Export sales exceed 65% of total sales for the first time.
Invented Stampmaker, the lowest cost and fastest stamp making machine ever sold, we have now sold 30,000 of these machines.
We exhibit at shows around the world. We partner with the craft celebrity Theresa Collins in selling our Stampmaker kits.
We are now making imagepac and stamps automatically, in larger and larger numbers and when stamp makers change over to them, they don’t change back!
Purchased a new 6,000 sqft building in Peterborough.
We design and manufacture the first automatic inline stamp processing machine ever, which we call Costa. It processes imagepac on a large rotary cycle.
Start Photocentric Inc in Arizona to sell our craft products. After trying and failing at selling a lot of the products that we make in the UK, we end up starting to make stamps there and stop doing everything else. Finally, it is successful. After many revisions to Costa, we get it working and send it to Phoenix where stamp production now exceeds the UK.
Awarded UK Govt Innovate grant to develop a novel type of 3D printer based on daylight photopolymer.
File our first 3D printing patent.
We buy a 35,0000 sqft facility in Peterborough.
Launch the Liquid Crystal 10, the world’s first daylight hardening 3D printer. We invest heavily in Research and Development in 3D Printing, employing a total of 13 PhD chemists, engineers and scientists.
Awarded The Queen’s Award for Innovation for imagepac.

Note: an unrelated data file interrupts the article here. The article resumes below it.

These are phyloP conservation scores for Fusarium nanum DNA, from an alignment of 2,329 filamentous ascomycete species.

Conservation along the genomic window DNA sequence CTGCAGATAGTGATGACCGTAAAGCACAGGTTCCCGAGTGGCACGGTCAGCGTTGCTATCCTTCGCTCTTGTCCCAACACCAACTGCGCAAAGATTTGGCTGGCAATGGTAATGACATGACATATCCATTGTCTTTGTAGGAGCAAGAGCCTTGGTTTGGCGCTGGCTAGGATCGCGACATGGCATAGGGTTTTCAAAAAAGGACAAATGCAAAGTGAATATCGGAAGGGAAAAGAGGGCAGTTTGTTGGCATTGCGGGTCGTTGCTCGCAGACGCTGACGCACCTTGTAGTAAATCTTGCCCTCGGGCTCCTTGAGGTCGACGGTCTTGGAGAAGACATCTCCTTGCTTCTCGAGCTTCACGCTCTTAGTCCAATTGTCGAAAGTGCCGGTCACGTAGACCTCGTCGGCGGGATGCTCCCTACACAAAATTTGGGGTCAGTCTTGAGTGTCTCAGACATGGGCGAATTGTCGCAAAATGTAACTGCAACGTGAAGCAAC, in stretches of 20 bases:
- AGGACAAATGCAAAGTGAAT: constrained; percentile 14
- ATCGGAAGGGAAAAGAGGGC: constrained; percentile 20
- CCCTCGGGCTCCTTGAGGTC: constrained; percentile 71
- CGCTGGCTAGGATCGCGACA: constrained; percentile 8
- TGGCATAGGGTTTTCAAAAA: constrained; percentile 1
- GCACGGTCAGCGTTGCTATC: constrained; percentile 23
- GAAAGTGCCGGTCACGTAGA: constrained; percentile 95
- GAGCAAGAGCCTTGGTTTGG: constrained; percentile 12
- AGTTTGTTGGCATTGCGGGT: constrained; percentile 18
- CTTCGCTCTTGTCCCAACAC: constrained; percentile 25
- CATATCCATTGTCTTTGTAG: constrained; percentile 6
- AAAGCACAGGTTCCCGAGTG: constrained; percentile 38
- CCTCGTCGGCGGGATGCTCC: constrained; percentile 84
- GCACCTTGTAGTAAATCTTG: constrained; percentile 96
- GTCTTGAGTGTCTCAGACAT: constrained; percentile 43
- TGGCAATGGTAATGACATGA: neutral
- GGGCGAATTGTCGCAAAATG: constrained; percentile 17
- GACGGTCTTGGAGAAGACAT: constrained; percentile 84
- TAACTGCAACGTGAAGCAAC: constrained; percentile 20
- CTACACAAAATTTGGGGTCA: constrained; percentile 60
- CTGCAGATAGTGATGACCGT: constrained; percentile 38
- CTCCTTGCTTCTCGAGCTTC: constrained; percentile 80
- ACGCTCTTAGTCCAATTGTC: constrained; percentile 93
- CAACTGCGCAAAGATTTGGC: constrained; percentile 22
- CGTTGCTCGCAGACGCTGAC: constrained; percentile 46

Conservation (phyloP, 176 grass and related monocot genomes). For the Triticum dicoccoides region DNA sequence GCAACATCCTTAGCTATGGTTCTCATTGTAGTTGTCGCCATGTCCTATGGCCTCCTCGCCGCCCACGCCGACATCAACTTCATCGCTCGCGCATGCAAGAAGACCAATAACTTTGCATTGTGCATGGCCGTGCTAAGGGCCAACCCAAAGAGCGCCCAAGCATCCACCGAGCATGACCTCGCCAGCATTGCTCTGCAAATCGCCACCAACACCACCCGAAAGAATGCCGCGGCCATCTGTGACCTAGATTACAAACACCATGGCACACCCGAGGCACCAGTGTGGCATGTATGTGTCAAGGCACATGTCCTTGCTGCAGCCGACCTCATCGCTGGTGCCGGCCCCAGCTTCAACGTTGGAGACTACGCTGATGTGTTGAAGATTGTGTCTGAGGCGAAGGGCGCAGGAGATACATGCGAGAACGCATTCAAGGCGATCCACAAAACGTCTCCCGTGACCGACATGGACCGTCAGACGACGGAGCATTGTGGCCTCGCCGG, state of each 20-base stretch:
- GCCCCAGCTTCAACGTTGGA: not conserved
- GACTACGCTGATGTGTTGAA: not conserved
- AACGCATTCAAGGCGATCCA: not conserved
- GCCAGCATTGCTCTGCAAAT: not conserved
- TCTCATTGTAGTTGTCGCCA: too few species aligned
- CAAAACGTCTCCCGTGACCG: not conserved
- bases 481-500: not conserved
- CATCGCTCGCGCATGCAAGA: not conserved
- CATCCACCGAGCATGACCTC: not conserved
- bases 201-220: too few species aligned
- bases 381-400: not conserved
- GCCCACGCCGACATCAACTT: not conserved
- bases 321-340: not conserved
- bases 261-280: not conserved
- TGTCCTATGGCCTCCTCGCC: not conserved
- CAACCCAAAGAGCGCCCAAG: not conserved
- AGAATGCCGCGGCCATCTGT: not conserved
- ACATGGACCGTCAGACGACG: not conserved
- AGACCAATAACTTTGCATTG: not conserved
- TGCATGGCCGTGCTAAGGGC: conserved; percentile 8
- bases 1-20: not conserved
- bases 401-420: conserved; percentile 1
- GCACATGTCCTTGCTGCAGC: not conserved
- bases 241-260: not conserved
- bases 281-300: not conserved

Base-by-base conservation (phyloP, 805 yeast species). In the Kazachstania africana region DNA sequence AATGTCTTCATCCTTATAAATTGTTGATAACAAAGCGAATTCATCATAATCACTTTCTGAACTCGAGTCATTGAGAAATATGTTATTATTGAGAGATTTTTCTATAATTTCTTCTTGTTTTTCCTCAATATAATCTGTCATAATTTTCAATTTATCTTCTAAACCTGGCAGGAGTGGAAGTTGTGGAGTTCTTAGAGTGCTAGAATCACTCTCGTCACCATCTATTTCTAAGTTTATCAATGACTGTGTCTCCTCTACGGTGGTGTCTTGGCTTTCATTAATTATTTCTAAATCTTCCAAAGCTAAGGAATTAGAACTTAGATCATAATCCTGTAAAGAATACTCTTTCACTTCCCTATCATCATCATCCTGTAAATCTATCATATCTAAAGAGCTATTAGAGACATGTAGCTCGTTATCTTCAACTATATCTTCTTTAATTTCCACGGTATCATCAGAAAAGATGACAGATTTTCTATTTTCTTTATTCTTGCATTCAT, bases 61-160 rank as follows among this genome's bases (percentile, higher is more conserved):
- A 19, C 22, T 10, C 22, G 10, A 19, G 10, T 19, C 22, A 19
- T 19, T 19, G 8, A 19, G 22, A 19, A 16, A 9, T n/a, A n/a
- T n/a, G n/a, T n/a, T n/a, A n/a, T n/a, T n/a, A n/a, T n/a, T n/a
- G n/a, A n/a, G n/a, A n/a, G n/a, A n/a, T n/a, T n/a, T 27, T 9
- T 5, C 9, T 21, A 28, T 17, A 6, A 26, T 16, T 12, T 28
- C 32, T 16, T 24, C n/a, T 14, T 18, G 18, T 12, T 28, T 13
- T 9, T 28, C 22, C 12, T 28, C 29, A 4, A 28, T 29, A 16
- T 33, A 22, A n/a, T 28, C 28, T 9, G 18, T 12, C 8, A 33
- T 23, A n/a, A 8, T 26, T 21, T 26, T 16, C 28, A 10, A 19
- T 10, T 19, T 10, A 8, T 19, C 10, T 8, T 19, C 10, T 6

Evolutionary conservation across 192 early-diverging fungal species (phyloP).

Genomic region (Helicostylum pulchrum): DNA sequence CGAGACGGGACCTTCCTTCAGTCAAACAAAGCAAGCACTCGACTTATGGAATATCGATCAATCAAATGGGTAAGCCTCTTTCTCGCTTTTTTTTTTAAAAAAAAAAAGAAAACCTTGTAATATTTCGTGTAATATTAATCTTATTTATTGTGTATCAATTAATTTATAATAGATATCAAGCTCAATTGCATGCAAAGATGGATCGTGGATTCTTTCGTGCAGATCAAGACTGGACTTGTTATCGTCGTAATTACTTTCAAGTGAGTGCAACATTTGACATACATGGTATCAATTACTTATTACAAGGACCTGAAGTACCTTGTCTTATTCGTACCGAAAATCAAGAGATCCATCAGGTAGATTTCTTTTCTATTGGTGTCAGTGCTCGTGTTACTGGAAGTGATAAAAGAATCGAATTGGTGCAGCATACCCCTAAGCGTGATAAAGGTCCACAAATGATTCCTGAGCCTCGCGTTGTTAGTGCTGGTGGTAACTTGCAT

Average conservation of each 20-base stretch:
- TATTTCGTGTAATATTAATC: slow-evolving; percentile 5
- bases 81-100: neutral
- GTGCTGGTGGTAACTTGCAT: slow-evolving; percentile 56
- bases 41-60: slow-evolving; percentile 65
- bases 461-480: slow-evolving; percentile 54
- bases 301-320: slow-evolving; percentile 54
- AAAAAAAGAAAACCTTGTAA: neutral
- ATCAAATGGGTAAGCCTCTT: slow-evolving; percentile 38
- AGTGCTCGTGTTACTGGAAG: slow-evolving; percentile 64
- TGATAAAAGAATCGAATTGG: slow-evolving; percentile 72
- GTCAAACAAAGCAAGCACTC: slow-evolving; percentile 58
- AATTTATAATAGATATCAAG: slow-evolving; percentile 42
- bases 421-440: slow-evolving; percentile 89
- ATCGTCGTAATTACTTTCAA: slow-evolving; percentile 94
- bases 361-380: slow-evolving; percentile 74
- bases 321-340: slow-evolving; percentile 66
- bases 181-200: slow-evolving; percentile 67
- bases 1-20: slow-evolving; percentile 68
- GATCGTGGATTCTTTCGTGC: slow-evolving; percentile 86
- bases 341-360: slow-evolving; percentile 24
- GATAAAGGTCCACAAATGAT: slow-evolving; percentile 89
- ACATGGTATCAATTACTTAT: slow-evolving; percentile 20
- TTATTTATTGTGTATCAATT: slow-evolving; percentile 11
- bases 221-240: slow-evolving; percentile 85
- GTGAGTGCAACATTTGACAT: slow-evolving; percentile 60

We move into a new 24,000 sqft building in Phoenix. We design and manufacture Costa II the largest automatic stamp processing machine in the world. It is a massive 120 ft long and processes over 2400 x A4 in a single shift.
Launch the LCHR 3D printer. This is an upgraded version of the LC10 in every respect (price included!).
Photocentric won awards for Innovation and R&D at the SME awards in Huntingdon. Also recieved the overall best business award for Cambridgeshire – the Winner’s award!
Photcentric are awarded with two UK Government Innovate Grants. Winner of Enabling Functional Additive Manufacturing with Novel Large Format Printer to develop our Liquid Crystal Colossus 3D Printer and awarded £681,487 for this project. The second grant being £75,000 for Optimisation of design of novel metal and ceramic 3D printer.
Working with Universities and Businesses
Over the last four years we have perfected the concept, researching in the technology and investing in both product development and blue-sky research around it. We have linked up with universities and corporations and investigated the many new possibilities that daylight offers over conventional UV polymerisation. We are currently in partnership with;
Warwick University- Funding a PhD to synthesise and improve Chlorophyll A. Potential outcomes are increase plant growth efficiency and bio-derived photopolymers
Nottingham University- Funding a 6 month project to develop novel bio-compatible daylight active polymers with largest 3D research centre in Europe.
Case Western Reserve University- We are lending them a Liquid Crystal HR printer to use for the work in developing resins incorporating graphene and nano particles, in particular to improve thermo mechanical properties.